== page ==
“Well, transdeath rights are in a pretty good place right now, but most people only think of vampires and zombies, you know? They don’t even know the difference between a zombie and a lich and a revanent and a ghoul, and they sure aren’t giving us extra points when it comes to hiring.”

“Why don’t you do something about it, Kershaw?” The voice from beneath the grave sounded sad, almost tremulous.

“Well, I try. I run a support group for ‘underserved undead’ out of the community center on 7th. But I’m the only regular attendee since Alan the Barghest died of the rot, and we’re lucky to get three attendees on a good day.”

“That’s…really sad.”

“We have a hard time with those ‘Life Ends at Death’ protestors,” I said. “I’m sure you know how it is. People are scared of the unknown and the unfamiliar, always have been. I don’t blame them and I only light them on fire a little bit, but I think we get targeted a lot because it’s not politically correct for them to pick on zombies or vampires anymore.”

“Would…would you let me come to your support group? Even if I arose as something like a zombie?”

“Of course,” I said. “I’ve never turned anyone away except that one freak in makeup.”

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“Well,” I said, “Gyles Kershaw fled England and Cromwell’s dogs hoping for a place where his alchemy lab wouldn’t be burned down every other fortnight.”

A thoughtful pause. “I guess…he didn’t find it?”

“Oh, he most certainly did,” I said. “He unlocked the secret of life eternal, in point of fact, and was able to achieve powers unthought-of by mortal man through dark elixirs and covenants with the lords of shadow.”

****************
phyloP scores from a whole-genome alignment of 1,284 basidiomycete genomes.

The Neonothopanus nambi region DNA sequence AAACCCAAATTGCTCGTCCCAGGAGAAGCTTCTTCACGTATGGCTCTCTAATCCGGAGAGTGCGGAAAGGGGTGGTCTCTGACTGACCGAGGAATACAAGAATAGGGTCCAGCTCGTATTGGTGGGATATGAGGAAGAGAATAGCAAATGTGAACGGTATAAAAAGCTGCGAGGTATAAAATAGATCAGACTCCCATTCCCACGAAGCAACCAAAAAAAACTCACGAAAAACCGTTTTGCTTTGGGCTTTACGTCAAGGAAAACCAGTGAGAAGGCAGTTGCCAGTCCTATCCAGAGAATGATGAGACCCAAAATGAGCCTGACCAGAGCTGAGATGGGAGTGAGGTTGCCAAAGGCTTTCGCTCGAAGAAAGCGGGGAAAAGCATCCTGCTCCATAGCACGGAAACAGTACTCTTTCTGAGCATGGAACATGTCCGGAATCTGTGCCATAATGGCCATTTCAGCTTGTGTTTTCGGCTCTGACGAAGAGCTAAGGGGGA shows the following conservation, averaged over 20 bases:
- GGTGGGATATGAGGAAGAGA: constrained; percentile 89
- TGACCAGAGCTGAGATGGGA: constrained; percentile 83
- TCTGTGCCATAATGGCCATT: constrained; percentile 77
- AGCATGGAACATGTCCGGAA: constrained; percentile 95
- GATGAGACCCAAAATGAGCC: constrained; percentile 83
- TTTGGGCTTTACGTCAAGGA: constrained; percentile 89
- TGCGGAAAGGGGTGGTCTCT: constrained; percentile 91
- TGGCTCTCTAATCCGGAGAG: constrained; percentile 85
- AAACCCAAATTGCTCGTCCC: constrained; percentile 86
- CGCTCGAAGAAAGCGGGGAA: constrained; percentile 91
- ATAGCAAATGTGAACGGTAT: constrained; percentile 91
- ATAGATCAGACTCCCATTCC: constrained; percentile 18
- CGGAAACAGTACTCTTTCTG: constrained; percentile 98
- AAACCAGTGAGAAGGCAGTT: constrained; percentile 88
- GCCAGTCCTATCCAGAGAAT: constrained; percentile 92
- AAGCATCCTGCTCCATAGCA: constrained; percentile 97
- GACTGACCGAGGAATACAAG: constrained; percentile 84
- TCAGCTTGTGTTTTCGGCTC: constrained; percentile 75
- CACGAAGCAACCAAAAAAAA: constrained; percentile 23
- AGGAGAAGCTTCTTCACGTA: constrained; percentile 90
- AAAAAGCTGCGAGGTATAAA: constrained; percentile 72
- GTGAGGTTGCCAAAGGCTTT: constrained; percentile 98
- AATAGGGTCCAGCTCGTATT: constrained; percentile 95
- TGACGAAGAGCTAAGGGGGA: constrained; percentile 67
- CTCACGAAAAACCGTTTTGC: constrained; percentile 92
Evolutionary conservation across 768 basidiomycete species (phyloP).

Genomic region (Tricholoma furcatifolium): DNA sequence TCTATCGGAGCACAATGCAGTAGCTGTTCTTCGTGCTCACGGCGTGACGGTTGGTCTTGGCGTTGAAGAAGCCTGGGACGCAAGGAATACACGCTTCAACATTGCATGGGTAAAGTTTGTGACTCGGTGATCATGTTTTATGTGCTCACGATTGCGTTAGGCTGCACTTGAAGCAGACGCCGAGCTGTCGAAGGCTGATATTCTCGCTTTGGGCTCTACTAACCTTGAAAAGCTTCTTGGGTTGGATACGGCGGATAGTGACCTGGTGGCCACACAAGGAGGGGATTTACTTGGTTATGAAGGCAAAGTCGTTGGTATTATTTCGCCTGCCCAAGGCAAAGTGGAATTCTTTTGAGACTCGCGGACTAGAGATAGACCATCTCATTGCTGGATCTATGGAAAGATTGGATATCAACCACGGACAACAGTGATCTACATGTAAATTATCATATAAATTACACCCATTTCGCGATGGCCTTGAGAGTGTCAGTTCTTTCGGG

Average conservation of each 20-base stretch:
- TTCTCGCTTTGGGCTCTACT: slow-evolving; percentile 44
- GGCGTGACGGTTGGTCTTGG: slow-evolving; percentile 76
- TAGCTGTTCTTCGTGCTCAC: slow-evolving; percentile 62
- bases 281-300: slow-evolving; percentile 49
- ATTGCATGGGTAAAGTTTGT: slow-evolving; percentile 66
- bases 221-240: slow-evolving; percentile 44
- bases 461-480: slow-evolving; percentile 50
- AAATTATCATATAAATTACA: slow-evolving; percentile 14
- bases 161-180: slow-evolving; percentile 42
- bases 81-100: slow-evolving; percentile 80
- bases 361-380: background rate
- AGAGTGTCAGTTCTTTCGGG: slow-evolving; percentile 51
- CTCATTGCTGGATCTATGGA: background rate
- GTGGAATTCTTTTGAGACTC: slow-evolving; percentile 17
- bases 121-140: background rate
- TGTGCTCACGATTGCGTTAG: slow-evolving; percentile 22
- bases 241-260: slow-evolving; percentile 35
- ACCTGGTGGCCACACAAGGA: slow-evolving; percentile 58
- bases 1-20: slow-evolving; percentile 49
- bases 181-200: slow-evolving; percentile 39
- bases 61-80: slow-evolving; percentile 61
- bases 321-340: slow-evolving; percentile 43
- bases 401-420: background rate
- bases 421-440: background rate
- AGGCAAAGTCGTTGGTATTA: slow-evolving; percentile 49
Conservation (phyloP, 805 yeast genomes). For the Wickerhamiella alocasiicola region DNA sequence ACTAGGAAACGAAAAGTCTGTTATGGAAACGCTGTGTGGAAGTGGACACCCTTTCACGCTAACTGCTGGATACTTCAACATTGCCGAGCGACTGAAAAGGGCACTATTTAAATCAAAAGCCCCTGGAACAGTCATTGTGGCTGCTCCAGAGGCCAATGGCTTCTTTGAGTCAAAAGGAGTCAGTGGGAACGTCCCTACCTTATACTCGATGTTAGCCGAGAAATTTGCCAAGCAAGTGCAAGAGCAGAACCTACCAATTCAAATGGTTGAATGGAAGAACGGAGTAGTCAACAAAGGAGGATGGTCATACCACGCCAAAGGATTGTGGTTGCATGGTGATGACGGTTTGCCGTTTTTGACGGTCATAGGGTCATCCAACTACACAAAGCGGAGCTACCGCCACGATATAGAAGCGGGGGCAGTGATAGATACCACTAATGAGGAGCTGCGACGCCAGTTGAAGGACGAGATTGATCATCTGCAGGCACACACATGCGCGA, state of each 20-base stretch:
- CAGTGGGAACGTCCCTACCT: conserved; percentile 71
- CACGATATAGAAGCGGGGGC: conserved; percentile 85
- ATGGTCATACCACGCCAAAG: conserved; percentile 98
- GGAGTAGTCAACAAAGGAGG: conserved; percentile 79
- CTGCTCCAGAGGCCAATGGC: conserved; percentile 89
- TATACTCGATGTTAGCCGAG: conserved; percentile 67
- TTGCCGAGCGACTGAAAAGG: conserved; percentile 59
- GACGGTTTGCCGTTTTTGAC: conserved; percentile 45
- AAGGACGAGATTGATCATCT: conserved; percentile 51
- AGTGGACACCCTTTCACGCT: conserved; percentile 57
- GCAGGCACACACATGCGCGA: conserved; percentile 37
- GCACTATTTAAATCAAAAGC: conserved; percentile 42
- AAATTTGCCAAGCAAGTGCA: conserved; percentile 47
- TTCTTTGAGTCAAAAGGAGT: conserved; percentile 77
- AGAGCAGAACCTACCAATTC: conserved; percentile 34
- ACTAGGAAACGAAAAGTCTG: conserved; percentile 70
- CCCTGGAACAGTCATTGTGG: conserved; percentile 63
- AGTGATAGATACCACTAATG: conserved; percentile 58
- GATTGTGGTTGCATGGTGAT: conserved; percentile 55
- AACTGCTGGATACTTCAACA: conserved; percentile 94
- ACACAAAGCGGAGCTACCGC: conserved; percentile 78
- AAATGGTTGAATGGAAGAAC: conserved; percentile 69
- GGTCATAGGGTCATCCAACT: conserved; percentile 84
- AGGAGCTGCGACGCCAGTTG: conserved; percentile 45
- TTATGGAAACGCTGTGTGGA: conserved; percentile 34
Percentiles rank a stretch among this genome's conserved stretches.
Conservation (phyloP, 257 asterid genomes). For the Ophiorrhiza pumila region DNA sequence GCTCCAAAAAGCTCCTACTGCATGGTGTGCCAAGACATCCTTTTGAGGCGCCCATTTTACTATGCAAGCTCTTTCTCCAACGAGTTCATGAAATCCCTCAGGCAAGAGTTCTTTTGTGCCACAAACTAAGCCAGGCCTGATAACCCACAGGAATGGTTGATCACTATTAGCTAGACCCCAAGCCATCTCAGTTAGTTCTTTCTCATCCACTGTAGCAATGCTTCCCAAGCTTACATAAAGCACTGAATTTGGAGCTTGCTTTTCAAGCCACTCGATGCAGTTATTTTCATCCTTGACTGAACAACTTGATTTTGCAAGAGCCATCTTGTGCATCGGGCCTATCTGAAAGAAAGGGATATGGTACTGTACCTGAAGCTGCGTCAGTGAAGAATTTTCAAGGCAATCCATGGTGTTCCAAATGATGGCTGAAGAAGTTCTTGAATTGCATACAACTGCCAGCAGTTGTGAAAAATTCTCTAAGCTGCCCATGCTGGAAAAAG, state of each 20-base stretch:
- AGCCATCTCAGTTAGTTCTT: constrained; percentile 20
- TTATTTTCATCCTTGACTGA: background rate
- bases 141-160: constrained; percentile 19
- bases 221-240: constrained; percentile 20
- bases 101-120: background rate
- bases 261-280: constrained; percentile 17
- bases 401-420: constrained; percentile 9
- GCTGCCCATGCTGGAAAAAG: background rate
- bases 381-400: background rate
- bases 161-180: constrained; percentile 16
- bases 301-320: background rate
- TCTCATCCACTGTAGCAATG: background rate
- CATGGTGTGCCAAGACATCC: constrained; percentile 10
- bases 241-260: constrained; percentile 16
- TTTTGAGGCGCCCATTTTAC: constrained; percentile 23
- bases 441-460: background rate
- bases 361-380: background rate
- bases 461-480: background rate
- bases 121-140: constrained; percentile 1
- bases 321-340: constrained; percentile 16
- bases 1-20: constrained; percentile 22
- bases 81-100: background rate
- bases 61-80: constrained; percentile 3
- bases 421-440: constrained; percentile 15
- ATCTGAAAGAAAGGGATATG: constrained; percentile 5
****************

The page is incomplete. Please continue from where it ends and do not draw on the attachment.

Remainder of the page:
The grave was silent a moment. “Well, speaking with the dead was clearly one of them.”

“I chose the powers I was sure would be the most useful, and would strike fear into the hearts of mortals. The ability to speak to people over long distances without error. The ability to imbue any vehicle I chose with motive power. The ability to cause terrible wounds at a distance. And of course conjuring light and flame at will.”

Maddy was silent from below again. I thought that she was being timid, but after a moment I realized that she was struggling not to laugh. “So…cell phones, cars, guns, lighters, and flashlights?” she said.

“It was a lot more impressive in 1692,” I snapped. “How was I to know that human ingenuity would render each of them meaningless in less than 400 years? Deathlessness was not something I had the training for, and the shadow lord gave me maybe five minutes to choose my powers.”

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The mummified and discolored skin around the glowing points of light that were the lich’s eyes softened, the great sloping brow beneath what long and stringly strands of white hair remained to him lifting in surprise. “Lady Syn,” he croaked in a voice that was tomb and sepulchre doors creaking on their hinges.

“Lord Verice.” Dessicated flesh about the other lich’s sunken cheeks and her own ember-bright eyes grew gentle, even compassionate–and expression they had not worn for countless years of sorcery and undeath. Tentatively, she reached out a hand that was alive with dark magicks and ran it over Verice’s face, recoiling not at all when it rustled across parchment-thin spots or the jagged hole where once had been a nose.

“It has been so long,” Lady Syn said with uncommon gentleness.

“So long.” What might have been a tear, watery and impregnated with vile preservatives, slid an oily path down Lord Verice’s cheek.

“I have…done things,” Syn said softly. “As you can see. Things that not all would be proud of.”

“You have done what you must,” said Verice, sadly but firmly. “As have I.”

“Do you think…that perhaps…we could…?”

Verice shook his head. “It has been too long hasn’t it? Do we even remember how to feel the way we once felt?”

“The memory will have to be enough,” Syn croaked sadly. “Or the memory of the memory.”

Inspired by this image.

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